Linked Jazz data is now on Wikibase!
For more recent updates, see our Semantic Lab website.
The School of Information at Pratt Institute will develop a prototype of DADAlytics, a modular tool that performs supervised entity extraction from archival documents for generating linked open datasets, lowering barriers to entry for institutions seeking to create linked open data from archival materials. This project will build on previous work to develop the Linked Jazz Transcript Analyzer, extending that tool’s functionality and making it more widely available for use by other institutions.
Grant funds will support the research and data gathering needed to inform the redesign and reengineering of the tool, including an environmental scan, a series of meetings with key stakeholders and the development of a prototype.
IMLS National Leadership Grant for Libraries, National Digital Platform – Planning Grant
“We are thrilled that the IMLS will be supporting a project in the heart of New York City at Pratt Institute’s School of Information: Dr. Cristina’s Pattuelli’s project “DADAlytics: A Tool to Steer Digital Culture Heritage to the Semantic Web.” We expect this project will lead to great insight and make significant progress in developing tools that help expose and connect the digital cultural heritage content held by libraries, archives and museums. This work will positively impact researchers, students, and anyone interested in discovering cultural heritage content through the web.”
– Dr. Anthony Cocciolo, Interim Dean, Pratt Institute School of Information.
Mentioned in a press release from Sen. Schumer’s office: http://bit.ly/2xscZkg
Dr. Michael Heller, jazz scholar and musicologist at University of Pittsburgh, positively reviewed the work of Cristina Pattuelli and Linked Jazz for the Journal of the American Musicological Society’s Fall 2016 issue.
“The Linked Jazz project is to be highly commended for actively developing new computational tools by which to aid jazz historical work. By closely defining the object of analysis, methodically developing appropriate digital tools, and doing so in close dialog with other current movements in information science (particularly LOD), the project is building a powerful and adaptable digital humanities tool with a tremendous degree of future potential. In addition, by making both the full data set and the source code of the software freely available through the open-source ‘MIT License,’ its designers make it possible for other programmers and researchers to build up-on those tools in any number of creative ways.”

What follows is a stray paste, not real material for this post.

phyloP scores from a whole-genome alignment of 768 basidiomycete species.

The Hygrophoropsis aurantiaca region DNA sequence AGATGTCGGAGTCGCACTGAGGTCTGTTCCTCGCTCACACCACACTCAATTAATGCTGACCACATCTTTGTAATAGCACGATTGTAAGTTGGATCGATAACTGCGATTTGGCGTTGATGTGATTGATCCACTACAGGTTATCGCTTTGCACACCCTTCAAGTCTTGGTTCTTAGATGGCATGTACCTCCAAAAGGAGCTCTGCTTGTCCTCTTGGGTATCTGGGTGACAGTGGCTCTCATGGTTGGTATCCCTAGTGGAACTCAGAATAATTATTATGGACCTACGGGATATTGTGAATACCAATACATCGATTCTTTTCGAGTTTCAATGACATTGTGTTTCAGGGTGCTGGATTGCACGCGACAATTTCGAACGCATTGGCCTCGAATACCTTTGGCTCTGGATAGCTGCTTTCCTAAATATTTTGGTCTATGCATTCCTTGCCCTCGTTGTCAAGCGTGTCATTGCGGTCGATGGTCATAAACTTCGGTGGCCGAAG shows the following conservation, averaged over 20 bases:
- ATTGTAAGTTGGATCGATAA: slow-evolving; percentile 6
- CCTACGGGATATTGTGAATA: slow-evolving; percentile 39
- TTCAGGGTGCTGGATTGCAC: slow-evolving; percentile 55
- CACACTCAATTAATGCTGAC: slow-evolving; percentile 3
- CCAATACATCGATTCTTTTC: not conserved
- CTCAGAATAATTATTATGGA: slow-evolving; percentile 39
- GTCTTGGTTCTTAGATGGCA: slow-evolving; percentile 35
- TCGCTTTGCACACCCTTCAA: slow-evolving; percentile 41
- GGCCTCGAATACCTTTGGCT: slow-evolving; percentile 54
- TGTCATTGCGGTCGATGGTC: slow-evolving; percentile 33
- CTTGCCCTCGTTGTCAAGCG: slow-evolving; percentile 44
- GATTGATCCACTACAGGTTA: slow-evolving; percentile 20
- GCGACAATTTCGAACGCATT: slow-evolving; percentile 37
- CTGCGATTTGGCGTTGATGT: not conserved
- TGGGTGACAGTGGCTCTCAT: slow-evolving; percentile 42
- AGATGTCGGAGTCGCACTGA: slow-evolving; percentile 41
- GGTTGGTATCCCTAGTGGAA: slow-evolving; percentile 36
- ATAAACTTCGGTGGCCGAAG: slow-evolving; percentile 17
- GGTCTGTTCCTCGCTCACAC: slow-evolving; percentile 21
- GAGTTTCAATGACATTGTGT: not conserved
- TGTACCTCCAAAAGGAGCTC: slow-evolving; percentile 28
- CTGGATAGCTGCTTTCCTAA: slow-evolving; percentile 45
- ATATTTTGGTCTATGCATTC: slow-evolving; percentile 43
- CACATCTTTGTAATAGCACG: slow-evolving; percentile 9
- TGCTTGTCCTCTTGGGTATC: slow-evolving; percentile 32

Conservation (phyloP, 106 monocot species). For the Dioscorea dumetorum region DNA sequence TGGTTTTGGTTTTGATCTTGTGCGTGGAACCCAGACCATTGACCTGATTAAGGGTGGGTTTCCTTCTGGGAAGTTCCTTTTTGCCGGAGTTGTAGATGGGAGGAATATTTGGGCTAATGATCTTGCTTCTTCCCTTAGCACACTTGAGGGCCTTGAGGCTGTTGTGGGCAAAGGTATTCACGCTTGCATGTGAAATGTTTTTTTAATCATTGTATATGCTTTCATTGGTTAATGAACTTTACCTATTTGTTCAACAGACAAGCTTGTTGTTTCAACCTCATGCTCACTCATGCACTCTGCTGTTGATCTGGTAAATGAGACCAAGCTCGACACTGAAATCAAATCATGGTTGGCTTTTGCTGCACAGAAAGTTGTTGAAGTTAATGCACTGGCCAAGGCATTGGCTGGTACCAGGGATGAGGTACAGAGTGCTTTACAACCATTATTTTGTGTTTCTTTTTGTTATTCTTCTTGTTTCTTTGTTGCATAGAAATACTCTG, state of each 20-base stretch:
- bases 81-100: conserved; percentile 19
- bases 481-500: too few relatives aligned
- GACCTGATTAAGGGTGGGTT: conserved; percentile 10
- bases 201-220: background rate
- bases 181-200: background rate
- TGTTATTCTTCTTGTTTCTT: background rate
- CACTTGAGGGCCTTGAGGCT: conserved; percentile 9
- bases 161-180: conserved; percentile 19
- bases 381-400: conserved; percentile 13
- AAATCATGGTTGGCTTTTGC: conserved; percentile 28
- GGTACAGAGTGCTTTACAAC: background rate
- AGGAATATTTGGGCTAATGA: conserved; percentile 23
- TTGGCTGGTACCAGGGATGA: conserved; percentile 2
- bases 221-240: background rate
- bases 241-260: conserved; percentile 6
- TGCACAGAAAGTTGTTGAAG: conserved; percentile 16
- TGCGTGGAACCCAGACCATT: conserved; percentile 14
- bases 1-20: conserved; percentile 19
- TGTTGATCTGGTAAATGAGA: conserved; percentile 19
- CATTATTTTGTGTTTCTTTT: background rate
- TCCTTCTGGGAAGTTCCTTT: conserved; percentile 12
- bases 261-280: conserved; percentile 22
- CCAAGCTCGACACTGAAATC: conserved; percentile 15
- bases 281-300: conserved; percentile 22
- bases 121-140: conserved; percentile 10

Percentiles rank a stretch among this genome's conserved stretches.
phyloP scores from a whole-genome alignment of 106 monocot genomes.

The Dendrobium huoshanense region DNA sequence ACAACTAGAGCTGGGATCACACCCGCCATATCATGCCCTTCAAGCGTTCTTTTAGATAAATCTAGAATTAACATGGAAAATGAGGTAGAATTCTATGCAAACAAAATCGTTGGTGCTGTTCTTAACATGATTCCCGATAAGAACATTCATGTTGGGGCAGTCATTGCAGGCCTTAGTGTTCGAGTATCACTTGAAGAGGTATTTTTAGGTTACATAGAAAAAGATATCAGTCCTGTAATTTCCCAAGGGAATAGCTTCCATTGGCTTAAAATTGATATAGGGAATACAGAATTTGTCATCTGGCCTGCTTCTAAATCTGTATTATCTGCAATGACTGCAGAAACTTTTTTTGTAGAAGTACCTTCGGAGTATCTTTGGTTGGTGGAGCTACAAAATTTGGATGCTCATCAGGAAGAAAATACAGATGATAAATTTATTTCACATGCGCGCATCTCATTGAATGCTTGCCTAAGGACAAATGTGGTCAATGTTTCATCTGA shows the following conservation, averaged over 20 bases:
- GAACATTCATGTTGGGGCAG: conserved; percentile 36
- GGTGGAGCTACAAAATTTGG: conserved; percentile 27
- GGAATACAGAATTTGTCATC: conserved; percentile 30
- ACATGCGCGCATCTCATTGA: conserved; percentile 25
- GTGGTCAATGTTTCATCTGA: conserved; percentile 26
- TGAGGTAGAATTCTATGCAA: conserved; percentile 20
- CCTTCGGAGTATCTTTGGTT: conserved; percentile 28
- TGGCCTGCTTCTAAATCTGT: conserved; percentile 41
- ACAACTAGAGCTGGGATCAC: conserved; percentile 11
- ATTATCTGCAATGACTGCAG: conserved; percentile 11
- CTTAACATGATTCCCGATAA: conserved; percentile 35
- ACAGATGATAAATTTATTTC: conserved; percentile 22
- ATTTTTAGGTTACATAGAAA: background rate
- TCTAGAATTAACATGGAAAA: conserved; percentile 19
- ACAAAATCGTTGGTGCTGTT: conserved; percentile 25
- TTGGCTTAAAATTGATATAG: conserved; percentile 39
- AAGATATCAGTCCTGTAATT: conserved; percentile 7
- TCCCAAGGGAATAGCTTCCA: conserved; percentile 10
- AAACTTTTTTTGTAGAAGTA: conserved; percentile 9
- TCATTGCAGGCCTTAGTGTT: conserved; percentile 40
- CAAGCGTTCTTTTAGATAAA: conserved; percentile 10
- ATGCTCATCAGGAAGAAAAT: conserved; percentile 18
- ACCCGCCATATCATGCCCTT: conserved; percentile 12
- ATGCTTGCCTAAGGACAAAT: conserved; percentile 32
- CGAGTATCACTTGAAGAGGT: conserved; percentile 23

– Michael C. Heller 
1. Heller, M.C. (2016). Review: Linked Jazz. Journal of the American Musicological Society, 69(3), 879-891. doi: 10.1525/jams.2016.69.3.879.
Linked Open Data in Libraries, Archives, and Museums (LODLAM) is one of the fastest growing areas of data development, offering users new and exciting avenues of creation, discovery, interaction, and analysis of digital cultural heritage content.
LIS 670 introduces the fundamental principles, best practices, and latest technologies behind Linked Data and the Semantic Web. The course will cover the lifecycle of linked data development — from data modeling to dissemination and consumption. Through a series of readings, guest speakers, and projects, students will explore how memory institutions and cultural organizations create and share Linked Open Data.
This course is taught by Dr. Cristina Pattuelli, Associate Professor at Pratt Institute School of Information, Director of the Linked Jazz Project, and Co-Chair of the 4th International LODLAM Summit.
Linked Jazz will be hosting a Wikipedia edit-a-thon event with the Jazz Education Network as part of JEN’s 8th Annual Conference in New Orleans. The event will center on New Orleans women in jazz and related styles, working to fill the gaps of Wikipedia’s coverage of musicians who are women. While conference registration is required to attend the event, we welcome contributions from remote editors!
Date: Friday, January 6, 2017
Time: 2:00 pm – 5:00 pm
We are pleased to announce that Hilary Thorsen and Cristina Pattuelli have published a chapter in the recent book Linked Data for Cultural Heritage (edited by Ed Jones and Michele Seikel) titled Linked Open Data and the Cultural Heritage Landscape. The volume includes chapters from an excellent set of contributors focused on linked data in the context of libraries, archives, and museums. See the details from Facet Publishing.